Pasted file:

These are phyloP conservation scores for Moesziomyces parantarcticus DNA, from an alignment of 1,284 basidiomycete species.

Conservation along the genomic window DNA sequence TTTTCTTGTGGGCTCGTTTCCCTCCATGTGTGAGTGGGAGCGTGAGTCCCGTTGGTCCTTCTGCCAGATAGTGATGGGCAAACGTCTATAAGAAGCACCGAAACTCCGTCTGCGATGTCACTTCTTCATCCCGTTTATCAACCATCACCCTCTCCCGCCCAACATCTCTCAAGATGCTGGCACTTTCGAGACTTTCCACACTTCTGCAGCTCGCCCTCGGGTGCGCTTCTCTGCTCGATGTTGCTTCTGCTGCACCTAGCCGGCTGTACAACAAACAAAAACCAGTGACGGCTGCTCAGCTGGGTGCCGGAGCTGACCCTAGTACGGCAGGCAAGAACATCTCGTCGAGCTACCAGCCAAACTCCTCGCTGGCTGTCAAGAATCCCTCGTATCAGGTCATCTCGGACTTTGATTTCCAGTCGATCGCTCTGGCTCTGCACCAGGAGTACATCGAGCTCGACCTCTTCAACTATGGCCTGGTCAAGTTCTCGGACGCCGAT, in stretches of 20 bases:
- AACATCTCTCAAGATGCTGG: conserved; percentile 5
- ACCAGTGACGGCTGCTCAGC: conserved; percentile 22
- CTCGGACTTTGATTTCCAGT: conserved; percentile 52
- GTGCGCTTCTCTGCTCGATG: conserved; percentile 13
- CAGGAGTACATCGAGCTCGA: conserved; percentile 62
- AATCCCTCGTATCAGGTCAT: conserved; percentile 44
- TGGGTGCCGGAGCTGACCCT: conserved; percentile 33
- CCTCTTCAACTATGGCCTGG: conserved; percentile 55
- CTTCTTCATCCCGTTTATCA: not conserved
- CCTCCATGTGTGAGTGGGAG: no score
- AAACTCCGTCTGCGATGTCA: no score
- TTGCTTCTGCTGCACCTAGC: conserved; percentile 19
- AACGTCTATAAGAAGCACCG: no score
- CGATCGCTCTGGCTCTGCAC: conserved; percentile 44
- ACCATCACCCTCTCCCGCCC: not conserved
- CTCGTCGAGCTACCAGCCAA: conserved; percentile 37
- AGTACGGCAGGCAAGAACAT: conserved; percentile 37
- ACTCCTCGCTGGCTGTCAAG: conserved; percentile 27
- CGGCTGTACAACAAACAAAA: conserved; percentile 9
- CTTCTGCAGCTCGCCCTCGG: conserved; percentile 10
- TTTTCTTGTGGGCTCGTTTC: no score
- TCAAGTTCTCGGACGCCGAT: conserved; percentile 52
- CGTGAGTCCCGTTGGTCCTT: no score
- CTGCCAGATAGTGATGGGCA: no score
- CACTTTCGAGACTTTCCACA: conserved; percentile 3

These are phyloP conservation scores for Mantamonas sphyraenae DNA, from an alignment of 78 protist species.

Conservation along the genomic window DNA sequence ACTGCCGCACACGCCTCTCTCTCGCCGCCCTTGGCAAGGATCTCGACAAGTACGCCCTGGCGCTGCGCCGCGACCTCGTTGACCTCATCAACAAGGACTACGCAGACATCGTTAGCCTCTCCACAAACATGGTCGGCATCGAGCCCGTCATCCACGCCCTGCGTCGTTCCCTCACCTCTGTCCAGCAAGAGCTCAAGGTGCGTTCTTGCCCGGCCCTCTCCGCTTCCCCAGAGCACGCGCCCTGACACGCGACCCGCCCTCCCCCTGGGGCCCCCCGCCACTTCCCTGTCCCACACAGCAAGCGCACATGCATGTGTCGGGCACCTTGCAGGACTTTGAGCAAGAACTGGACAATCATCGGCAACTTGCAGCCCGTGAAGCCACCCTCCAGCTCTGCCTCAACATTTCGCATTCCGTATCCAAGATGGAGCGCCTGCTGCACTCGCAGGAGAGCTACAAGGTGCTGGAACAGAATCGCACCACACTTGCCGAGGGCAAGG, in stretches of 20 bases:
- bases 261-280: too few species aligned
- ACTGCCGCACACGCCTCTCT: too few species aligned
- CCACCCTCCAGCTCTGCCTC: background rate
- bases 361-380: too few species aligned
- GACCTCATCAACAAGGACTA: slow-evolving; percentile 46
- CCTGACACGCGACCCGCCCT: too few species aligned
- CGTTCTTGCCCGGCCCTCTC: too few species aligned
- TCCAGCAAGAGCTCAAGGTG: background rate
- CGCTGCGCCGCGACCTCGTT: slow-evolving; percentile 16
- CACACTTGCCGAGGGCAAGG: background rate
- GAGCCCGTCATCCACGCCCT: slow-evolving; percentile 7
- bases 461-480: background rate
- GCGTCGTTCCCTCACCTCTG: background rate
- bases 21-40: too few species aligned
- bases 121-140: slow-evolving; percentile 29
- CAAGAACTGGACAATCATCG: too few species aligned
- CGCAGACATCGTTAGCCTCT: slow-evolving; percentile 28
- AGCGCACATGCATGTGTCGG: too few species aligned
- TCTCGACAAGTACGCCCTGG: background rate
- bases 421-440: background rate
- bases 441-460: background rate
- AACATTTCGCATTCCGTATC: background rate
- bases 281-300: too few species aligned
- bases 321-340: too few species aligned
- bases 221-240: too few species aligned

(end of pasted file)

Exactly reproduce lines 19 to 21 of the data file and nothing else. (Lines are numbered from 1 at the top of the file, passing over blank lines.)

- AGTACGGCAGGCAAGAACAT: conserved; percentile 37
- ACTCCTCGCTGGCTGTCAAG: conserved; percentile 27
- CGGCTGTACAACAAACAAAA: conserved; percentile 9